NHL to feature first-ever all-Black broadcasting duo
On Feb. 17, the Seattle Kraken and Winnipeg Jets game on TNT will be broadcasted by J.T. Brown and Everett Fitzhugh.
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The National Hockey League will do something on Thursday night it hasn’t done in its 104-year history — feature an all-Black broadcasting duo.
The Feb. 17 game between the Seattle Kraken and Winnipeg Jets game on TNT will be broadcast by the duo of J.T. Brown and Everett Fitzhugh.
BREAKING: Everett Fitzhugh and J.T. Brown will become the first all-Black broadcasting booth in NHL history on Feb. 17 when the Seattle Kraken play the Winnipeg Jets. @TheVoiceFitz @JTBrown23 #SeaKraken https://t.co/0lQkGMX6rJ— Ryan S. Clark (@ryan_s_clark) February 10, 2022
The history-making move takes place just over a week after ESPN and the NBA featured its first all-woman broadcast.
Both men work for the Kraken — Brown is the team’s television analyst, while Fitzhugh serves as the team’s radio voice. Brown’s usual play-by-play partner John Forslund will be working a nationally televised NHL game that night, leaving Fitzhugh to shift to TV commentary for the night.
“It might be one of those situations where it hits me in that moment,” Fitzhugh told The Athletic. “I know that it is special and it is a big deal. But it truly will not hit me until I start doing that game.”
Both Fitzhugh and Brown have ties to the world of hockey.
Brown is a former professional hockey player, playing seven out of his 11 total years in the NHL. After going undrafted out of the University of Minnesota Duluth and playing junior hockey in the United States Hockey League (USHL), he joined the Tampa Bay Lightning in 2012 and played with the team through the 2017-18 season. Upon being waived midway through the season, he finished the season with the Anaheim Ducks before signing a deal with the Minnesota Wild the following offseason.
After a final season with IF Bjorkloven in the Swedish Hockey League, Brown opted to retire from the game and joined the Kraken as a TV analyst in June 2021.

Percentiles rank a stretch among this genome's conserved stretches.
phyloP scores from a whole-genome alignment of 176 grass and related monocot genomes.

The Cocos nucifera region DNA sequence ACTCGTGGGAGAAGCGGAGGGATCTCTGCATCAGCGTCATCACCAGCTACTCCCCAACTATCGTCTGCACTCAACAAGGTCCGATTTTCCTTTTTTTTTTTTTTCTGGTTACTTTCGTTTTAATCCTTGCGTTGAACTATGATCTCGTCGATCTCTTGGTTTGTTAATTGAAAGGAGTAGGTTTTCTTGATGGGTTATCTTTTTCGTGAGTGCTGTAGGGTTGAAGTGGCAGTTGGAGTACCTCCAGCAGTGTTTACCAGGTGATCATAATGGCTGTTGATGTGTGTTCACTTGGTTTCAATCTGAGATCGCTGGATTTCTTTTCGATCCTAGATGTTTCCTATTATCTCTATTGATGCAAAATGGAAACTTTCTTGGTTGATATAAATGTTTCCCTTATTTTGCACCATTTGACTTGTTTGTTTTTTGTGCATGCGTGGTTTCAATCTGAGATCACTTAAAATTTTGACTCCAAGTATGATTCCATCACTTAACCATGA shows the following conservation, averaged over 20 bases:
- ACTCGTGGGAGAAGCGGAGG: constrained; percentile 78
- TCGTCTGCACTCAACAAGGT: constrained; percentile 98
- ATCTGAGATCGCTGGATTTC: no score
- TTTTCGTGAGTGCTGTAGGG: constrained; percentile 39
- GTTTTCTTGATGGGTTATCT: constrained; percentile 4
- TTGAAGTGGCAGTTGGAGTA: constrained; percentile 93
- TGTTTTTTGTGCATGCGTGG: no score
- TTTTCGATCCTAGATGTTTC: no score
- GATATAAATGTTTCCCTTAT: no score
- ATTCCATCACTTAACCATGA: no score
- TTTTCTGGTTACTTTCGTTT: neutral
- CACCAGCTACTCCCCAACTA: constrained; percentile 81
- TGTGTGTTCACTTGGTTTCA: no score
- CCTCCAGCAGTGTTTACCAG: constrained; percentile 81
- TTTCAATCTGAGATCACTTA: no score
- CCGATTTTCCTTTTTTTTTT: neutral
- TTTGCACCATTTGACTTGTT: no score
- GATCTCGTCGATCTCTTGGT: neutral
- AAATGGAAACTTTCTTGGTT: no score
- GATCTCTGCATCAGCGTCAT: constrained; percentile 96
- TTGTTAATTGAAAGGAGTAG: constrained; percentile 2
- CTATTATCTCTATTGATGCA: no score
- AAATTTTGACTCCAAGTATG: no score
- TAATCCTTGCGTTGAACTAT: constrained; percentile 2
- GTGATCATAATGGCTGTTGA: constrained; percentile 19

For Fitzhugh, before joining the NHL, he worked stints as a play-by-play announcer and color commentator for Bowling Green University, play-by-play for the USHL’s Youngstown Phantoms, and play-by-play announcer and director of media relations for the Cincinnati Cyclones of the ECHL.
In August 2020, Fitzhugh made history as the NHL’s first full-time Black broadcaster, and the only Black play-by-play announcer at any professional level of North American ice hockey.
When asked about the value of the two broadcasting Thursday night’s game, both agreed that it’s a matter of representation.
“I didn't have Black broadcasters, play-by-play people, to look up to when I was growing up. I didn't know play-by-play was an option until I got to college as far as a career goes. So to have that stage, to have that platform with [Brown] and to show people that, 'Hey, there are two Black men calling hockey games,' is something that I think will hopefully inspire other people,” Fitzhugh told NHL.com.
Brown added, “I think representation is a big deal, and to be able to be on the highest stage in hockey and look up and see ... Black play-by-play and color commentators, I think it's a big thing just for visual representation.”
The NHL remains among the least diverse of all the major sports leagues in North America, the league is incrementally growing its small group of broadcasters of color working games nationally and locally.
The list includes Kevin Weekes, former NHL goalie who became the NHL’s first Black television analyst in 2009; former NFL forward Anson Carter, who does studio analysis for NHL on TNT; David Amber, a studio host for “Hockey Night in Canada” and his telecast partner, former NHL forward Anthony Stewart; Harnarayan Singh, who calls games for the Punjabi edition of “Hockey Night in Canada;” former New Jersey Devils captain Bryce Salvador; and former defenseman Jean-Luc Grand-Pierre.
The platform is there for aspiring broadcasters of color to enter into NHL commentary, and Thursday night’s game could serve as just the inspiration needed for more people of color to eventually join the ranks.